The ATP World Tour players saw the same devastating photos from Hurricane Harvey in Houston, and they all asked the same question: “How can we help?”
Yet they still thought of Houston as Hurricane Harvey dumped about 30 inches of rain and displaced almost 30,000 people in the southeastern Texas city last August.
“From the start, ‘It was how can we help? How can we make a difference? How do we help get Houston back on its feet?’” said Bronwyn Greer, tournament director at the Fayez Sarofim & Co. U.S. Men’s Clay Court Championship in Houston.
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“You wouldn’t think that from guys who play all over the world. They could donate or help anywhere… It was very touching and inspires a lot, I think, in both the community and us as a tournament, to want to make sure we’re giving back in the best way that we possibly can.”
The players worked with Greer to donate money, and this week, they saw the courts – and the lives – that their generosity will affect. The Bryans, Isner and Tiafoe visited Sunnyside Park in central Houston and hit around with 14 possible future ATP World Tour stars, many of whom use the courts regularly.
The park, along with its adjacent community center, was flooded, like much of Houston last year, and the standing water ruined the courts, leaving cracks behind and turning the courts shades of brown and green.
“This neighborhood was hit very hard,” said Ellen Martin, with the Houston Tennis Association National Junior & Tennis Learning program. “A lot of kids go through here each week and to have this place taken out, with their homes and their schools, it was just a triple whammy. It was a very very difficult time for everybody.”
The tennis courts at Sunnyside Park, like much of Houston, was hit badly by Hurricane Harvey. (Photo: Drew Carlisle/ROCC)
Houston, however, has come back from the natural disaster, and soon the courts will as well. The ATP World Tour pros donated $19,500 that will be used to resurface Sunnyside’s two courts.
“It’s bigger than tennis,” said #NextGenATP American Frances Tiafoe. “Terrible things happen everywhere, and it’s always good to give back, and that’s what sports are about, togetherness. It brings people together.”
The visit was especially meaningful to the 20-year-old American, who grew up playing in public parks and visited similar grassroots programs with Martin when she worked in Maryland.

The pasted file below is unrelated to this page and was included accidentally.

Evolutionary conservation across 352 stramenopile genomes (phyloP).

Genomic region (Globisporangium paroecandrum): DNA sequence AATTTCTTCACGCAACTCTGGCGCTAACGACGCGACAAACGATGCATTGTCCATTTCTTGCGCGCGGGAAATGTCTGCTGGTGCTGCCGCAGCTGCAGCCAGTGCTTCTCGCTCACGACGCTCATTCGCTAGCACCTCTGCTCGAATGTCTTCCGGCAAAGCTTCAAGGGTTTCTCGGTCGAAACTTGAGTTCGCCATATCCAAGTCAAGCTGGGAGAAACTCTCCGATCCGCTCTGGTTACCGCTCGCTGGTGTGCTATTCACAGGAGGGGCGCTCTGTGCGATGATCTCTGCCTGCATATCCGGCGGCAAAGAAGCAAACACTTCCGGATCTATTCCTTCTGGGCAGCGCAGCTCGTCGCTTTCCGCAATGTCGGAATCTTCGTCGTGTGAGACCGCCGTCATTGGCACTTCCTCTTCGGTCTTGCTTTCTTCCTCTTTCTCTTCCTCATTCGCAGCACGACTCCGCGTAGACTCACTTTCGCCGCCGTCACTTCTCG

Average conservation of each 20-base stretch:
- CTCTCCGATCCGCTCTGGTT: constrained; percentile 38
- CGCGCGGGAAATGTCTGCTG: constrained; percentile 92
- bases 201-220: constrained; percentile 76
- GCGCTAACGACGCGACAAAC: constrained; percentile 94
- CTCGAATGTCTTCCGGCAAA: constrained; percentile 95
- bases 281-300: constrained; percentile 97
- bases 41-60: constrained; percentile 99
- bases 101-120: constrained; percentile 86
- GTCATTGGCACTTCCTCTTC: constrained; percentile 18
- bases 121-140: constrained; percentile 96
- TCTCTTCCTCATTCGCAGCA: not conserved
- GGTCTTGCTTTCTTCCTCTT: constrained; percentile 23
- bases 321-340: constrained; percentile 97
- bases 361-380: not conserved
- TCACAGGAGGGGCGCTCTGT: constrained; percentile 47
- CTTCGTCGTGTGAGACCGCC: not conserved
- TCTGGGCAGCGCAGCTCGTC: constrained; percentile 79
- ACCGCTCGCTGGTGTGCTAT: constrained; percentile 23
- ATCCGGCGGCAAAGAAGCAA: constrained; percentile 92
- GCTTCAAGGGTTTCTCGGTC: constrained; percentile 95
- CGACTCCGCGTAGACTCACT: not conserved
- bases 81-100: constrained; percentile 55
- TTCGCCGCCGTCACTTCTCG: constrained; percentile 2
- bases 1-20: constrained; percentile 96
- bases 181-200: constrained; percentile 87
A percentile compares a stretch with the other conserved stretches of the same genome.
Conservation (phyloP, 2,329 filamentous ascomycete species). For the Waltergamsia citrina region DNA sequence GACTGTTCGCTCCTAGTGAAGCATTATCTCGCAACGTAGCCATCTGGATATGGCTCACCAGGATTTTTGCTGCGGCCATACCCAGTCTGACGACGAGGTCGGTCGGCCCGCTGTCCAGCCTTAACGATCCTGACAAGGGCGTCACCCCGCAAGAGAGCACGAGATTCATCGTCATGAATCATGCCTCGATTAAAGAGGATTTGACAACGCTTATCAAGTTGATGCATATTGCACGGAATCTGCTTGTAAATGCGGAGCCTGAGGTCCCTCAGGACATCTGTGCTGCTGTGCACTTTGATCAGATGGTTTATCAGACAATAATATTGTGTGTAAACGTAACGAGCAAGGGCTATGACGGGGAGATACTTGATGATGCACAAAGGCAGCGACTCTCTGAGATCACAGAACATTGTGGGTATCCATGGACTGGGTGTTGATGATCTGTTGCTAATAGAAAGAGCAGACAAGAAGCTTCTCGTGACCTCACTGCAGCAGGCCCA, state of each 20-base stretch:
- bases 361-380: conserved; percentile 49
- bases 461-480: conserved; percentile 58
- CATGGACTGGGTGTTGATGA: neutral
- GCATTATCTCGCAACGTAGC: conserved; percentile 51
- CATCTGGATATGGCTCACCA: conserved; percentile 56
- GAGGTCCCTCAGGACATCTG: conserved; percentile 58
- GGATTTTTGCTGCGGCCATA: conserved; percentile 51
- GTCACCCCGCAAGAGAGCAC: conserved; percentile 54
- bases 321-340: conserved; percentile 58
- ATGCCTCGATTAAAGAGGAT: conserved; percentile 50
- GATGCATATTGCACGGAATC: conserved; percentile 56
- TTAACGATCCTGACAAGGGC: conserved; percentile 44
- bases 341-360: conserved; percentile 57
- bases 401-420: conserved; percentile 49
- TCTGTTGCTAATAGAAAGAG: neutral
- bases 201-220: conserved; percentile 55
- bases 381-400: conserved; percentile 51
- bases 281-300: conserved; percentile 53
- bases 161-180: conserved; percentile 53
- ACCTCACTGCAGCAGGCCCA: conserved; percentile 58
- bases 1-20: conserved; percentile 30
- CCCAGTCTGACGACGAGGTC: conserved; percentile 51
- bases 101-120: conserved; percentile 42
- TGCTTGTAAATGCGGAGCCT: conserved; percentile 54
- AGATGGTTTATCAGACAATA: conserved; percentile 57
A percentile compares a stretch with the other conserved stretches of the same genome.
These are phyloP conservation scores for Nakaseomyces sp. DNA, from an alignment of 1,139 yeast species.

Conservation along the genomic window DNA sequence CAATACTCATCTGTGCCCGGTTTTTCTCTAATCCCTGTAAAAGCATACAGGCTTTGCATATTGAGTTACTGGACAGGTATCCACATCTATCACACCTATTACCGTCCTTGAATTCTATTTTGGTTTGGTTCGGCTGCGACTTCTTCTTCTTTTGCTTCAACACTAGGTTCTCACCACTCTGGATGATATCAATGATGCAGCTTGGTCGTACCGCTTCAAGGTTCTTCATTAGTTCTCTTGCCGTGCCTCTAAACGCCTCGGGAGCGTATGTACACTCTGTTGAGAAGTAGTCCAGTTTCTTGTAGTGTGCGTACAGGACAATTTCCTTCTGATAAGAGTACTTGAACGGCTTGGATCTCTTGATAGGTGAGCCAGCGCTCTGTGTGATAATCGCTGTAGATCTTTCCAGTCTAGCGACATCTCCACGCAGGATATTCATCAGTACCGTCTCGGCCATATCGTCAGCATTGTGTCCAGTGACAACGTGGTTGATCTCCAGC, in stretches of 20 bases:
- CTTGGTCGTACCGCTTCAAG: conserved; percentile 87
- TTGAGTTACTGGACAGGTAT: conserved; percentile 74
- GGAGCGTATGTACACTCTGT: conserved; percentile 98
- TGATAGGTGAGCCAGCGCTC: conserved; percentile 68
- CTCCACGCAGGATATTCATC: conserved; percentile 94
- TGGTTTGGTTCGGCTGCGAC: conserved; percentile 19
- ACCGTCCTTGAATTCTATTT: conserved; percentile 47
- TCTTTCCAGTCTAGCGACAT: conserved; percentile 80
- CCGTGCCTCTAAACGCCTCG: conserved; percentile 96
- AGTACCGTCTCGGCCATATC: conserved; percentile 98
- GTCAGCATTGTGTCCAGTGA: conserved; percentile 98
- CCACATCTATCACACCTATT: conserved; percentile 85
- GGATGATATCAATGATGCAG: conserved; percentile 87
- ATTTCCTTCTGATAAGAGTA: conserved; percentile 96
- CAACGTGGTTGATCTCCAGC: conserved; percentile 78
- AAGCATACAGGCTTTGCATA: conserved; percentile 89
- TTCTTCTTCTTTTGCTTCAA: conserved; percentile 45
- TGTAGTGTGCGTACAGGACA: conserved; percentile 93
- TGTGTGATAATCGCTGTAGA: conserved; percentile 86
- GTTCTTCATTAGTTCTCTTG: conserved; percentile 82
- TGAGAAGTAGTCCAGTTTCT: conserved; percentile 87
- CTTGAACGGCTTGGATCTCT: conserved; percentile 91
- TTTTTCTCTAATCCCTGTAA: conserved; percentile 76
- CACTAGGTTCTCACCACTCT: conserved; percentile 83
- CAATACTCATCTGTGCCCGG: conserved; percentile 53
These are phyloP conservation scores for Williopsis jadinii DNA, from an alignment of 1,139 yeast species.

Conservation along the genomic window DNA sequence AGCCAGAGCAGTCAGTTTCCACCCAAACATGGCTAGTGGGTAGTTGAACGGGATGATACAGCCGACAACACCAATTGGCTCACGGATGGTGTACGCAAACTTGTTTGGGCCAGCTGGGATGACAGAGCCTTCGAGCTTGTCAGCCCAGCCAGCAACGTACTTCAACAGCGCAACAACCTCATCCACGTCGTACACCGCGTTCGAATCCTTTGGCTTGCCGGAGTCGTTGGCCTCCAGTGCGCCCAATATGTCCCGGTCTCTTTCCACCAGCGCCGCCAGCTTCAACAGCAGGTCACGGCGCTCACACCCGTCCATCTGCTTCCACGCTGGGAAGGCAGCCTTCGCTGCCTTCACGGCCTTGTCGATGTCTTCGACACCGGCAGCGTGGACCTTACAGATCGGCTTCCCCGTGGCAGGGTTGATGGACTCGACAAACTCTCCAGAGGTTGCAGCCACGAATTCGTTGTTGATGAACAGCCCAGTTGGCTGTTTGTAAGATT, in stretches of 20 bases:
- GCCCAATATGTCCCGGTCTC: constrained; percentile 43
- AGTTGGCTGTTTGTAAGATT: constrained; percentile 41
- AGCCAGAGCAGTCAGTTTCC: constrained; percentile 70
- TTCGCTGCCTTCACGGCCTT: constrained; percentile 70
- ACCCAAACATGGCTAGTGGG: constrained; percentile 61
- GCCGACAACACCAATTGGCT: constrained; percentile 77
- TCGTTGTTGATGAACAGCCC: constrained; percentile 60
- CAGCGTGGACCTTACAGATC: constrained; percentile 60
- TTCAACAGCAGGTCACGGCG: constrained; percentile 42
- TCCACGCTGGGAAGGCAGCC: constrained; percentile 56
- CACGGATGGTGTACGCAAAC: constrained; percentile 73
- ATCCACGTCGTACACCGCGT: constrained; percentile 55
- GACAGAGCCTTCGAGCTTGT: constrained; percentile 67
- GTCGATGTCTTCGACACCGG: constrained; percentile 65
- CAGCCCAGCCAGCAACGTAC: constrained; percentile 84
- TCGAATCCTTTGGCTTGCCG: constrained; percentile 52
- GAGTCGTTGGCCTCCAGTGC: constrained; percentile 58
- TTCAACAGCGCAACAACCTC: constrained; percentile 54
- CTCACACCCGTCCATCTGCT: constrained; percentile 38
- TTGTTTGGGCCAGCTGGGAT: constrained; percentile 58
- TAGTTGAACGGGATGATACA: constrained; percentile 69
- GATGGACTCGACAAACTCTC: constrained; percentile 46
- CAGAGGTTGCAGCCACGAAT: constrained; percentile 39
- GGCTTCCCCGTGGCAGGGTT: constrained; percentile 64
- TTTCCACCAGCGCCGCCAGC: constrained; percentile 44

“It reminds me of where I started, very humble beginnings,” Tiafoe said. “I do my best every day to try to become someone to be able to give back. Because I was given so much, I was very fortunate, very lucky.”
He was surprised, however, by one part of the trip: the kids’ skill levels. “Oh, that’s too good,” Tiafoe said as one ball trickled over the net.
The boys and girls were using topspin, taking the ball early – “He SABRs every ball,” Bob Bryan said – and volleying back and forth with the ATP players.
“They were way better than I thought they were going to be,” Tiafoe said. “Whoever’s coaching them is doing a good job.”
The boys and girls who play at Sunnyside Park in Houston will soon have resurfaced tennis courts. (Photo: Drew Carlisle/ROCC)
The kids knew their tennis, too. Greer quizzed them on who was who, and the kids correctly identified the Bryan twins, something that used to allude Isner.
“It took me four years to tell them apart. How did you do that!?” Isner said.
“All of us really enjoyed our time here, and it’s the absolute least we can do,” he told ATPWorldTour.com. “To be a very, very small part of the rebuilding process is very humbling for all of us.”
The Bryans, like Isner and Tiafoe, played in grassroots programs before finding their way to Grand Slams and ATP World Tour Masters 1000 events. Yet, despite the Bryans’ 37 Masters 1000 team titles, they haven’t forgotten about where they started.
“Our foundation donated money to help redo the courts, which is hopefully going to make a big impact in the community,” Mike Bryan said.
Bob Bryan said: “We’ll be back next year. We’ve been coming to Houston for 20 years; we’re not retiring anytime soon. We’ll be back to see the new facility and hopefully see some of these kids grow into great players.”
If the kids keep practising, that very well could happen. They already have that all-important self-belief.
“I’m pretty good, not on their level, but pretty good,” said Zavier Smith, a 14-year-old eighth grader who hit with the pros.
He, like the other kids and adults at Sunnyside Park, appreciated the ATP players making time for them. He said, “It’s inspiring, showing that you can do great things in life.”